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Now What Do We Do?

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No pressure right?

When Mike Paulus came into the game for TJ Yates, he took the snap and made the handoff to Greg Little who used gaping holes created by the offensive line to pop off a 50 yard run for a TD.  As it turns out, that was the only thing that would really go right for Paulus the rest of the game.  In Paulus' defense he was thrown right in the middle of a tough game though since he is the backup QB, it is sort of expected he be able to handle matters.  At any rate, what's done is done and we can only look forward to five games in the next six weeks with either Paulus or Cam Sexton running the offense.

Butch Davis said on Monday they will prep both Paulus and Sexton to start not willing to reveal yet who he has in mind to start against the Hurricanes.  Davis seems to weighing Sexton's experience versus Paulus' talent to see which one would be the better fit.  Sexton played so badly two years ago, it is hard to imagine him gettin another stab at it.  Paulus was highly rated out of high school and thought to have incredible potential for that elite QB status.  None of that was seen on Saturday and apparently not in practice since this decision is up in the air.

At this point Davis is basically back to "square one" with "square one" being August, 2007 when he named TJ Yates the started for the James Madison game.  The logic employed then by the Tar Heel head coach was the offense needed a QB who would not make mistakes.  Obviously it was nice that Yates ended up being more than that but the original first step was a QB who could work within the offense and make use of the talented wide receivers with a minimum of giveaways.  Yates did that and then some despite the fact the running game never materialized.  Now, UNC faces a replay of last season with either Paulus or Sexton stepping in and hopefully blossoming like Yates did.

Whether it is Paulus or Sexton under center, either player will be under pressure to make plays, especially in the passing game since it is the strength of the offense.  In addition to that, I would argue the Tar Heel offensive line is under even greater pressure to keep offense viable with the QB change.  On one hand, the offensive line bears some responsibility for the Yates injury.  The pass protection deteriorated over the course of the game and Yates ends up being sacked on the run injuring the ankle.  In this respect the players on the offensive line probably feel the need to prove something.  In terms of the offense going forward, so much depends on getting stellar blocking.  First of all, the running game has to be more productive.  Obviously some of that is still on Little and Shaun Draughan to produce as well as getting yards from Brandon Tate and Brooks Foster on special plays.  The offensive line though needs to be able to give the running game a fighting chance in the trenches.  UNC ran the ball so many times into the middle of the line and got nothing versus Virginia Tech.  This is an area UNC has to get better production to balance the offense and make it less dependent on the arm of either Paulus or Sexton since they are unproven.  Also, given the fact Sexton or Paulus are unproven means good pass blocking is an imperative.  Life will be tough enough for either of these guys, the last thing they need is pressure from the defense rushing them into bad decisions.  If the line can give them time it will give them a chance to make plays and build that all important confidence.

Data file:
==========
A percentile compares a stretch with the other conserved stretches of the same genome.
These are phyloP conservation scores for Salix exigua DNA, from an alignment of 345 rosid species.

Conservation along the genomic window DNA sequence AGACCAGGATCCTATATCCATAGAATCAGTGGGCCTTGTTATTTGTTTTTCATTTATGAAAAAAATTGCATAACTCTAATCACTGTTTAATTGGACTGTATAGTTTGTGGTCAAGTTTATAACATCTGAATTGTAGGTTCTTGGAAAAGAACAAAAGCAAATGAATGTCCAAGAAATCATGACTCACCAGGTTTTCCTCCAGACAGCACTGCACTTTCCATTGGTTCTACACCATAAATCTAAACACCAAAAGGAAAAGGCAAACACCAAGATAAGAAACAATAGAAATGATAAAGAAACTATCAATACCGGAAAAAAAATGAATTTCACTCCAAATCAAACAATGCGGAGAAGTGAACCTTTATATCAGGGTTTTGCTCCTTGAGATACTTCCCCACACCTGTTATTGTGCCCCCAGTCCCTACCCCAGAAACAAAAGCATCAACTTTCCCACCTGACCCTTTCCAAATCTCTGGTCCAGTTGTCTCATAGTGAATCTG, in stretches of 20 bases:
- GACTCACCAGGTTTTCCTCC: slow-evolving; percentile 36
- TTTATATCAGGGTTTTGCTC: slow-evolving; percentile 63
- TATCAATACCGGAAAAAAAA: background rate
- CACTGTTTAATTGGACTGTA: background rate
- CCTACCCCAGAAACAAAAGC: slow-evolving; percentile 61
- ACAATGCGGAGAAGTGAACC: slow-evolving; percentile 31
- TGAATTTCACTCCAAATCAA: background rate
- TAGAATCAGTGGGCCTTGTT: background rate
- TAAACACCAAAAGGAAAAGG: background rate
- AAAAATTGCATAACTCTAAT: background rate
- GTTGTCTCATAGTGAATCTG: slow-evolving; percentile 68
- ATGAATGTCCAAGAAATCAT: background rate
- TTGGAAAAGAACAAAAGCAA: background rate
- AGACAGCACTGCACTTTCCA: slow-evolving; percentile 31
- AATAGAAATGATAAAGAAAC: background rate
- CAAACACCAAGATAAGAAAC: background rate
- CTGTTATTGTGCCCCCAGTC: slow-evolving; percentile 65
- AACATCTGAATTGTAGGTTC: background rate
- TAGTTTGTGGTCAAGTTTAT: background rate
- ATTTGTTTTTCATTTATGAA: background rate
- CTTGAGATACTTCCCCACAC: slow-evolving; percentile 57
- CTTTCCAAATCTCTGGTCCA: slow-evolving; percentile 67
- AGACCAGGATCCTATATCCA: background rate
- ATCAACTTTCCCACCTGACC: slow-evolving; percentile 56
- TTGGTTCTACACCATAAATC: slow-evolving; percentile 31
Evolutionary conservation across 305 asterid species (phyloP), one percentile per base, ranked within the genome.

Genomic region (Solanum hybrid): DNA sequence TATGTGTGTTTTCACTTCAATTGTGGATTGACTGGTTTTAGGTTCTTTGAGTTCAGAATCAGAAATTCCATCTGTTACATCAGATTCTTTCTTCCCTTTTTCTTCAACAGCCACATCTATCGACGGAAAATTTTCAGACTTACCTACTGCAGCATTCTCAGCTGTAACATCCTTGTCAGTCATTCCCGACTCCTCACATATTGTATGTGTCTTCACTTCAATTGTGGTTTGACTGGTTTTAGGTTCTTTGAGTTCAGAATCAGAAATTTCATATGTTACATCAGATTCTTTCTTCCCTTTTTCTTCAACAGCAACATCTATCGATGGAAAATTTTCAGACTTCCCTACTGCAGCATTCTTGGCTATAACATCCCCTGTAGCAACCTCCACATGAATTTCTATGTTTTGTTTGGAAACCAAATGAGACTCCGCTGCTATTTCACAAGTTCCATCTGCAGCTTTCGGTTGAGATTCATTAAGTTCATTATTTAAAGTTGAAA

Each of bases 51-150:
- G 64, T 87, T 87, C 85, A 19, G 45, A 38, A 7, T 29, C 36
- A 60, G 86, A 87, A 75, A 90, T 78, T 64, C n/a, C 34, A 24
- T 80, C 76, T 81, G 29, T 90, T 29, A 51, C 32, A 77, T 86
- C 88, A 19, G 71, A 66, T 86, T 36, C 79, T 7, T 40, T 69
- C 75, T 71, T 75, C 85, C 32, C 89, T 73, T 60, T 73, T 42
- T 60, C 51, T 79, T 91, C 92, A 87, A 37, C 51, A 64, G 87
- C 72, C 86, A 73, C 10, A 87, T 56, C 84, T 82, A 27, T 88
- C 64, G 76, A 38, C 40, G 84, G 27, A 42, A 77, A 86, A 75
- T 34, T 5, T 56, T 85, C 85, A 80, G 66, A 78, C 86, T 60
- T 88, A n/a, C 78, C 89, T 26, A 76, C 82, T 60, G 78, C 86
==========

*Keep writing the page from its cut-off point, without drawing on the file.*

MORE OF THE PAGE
Make no mistake, this takes a position UNC had great stability at and tosses it into a state of flux with a variety of unknown factors.  And since it is the QB is throws UNC's greatest strength on offense, the passing game, into chaos.  This simply means UNC will need the running game to produce as well as the defense to maintain the same level of play they have shown in the past two games.  Granted it came against struggling offenses but the defense is very capable.  The wild card as always is Brandon Tate who will need to continue his all purpose yards assault on the opposition to give UNC points and field position.

The silver lining in all of this lies in the fact UNC still has plenty of weapons on offense, the defense is strong and you never know what Tate will do once he has the football.  Yes, for at least five games UNC will look to either an inexerienced QB or one that simply has never been very good on the field.  Last winter we watched Quentin Thomas who had struggled for three years step in and hold down the fort when Ty Lawson went out.  Though this is not really analagous given the differences in the two games but the basic concept holds.  UNC needs whoever the starter ends up being to step up and fill the role much the same way Thomas did in basketball.  It will not be easy but there is little choice.  If Paulus or Sexton(and for the record I think it will end up being Paulus) can play the position without making stupid mistakes while getting the ball into the hands of Hakeem Nicks and Brandon Tate, UNC will be fine.  Granted this is the worst part of the schedule but in football injuires do not discriminate based on the schedule.

Whether Yates played or not, it was clear after Saturday that UNC was probably still a year away.  And the nature of the schedule over the next six weeks is tough but if the QB play can pan out with the new starter there is no reason to think the Heels won't win the ones they are supposed to win.

I think we can all live with that.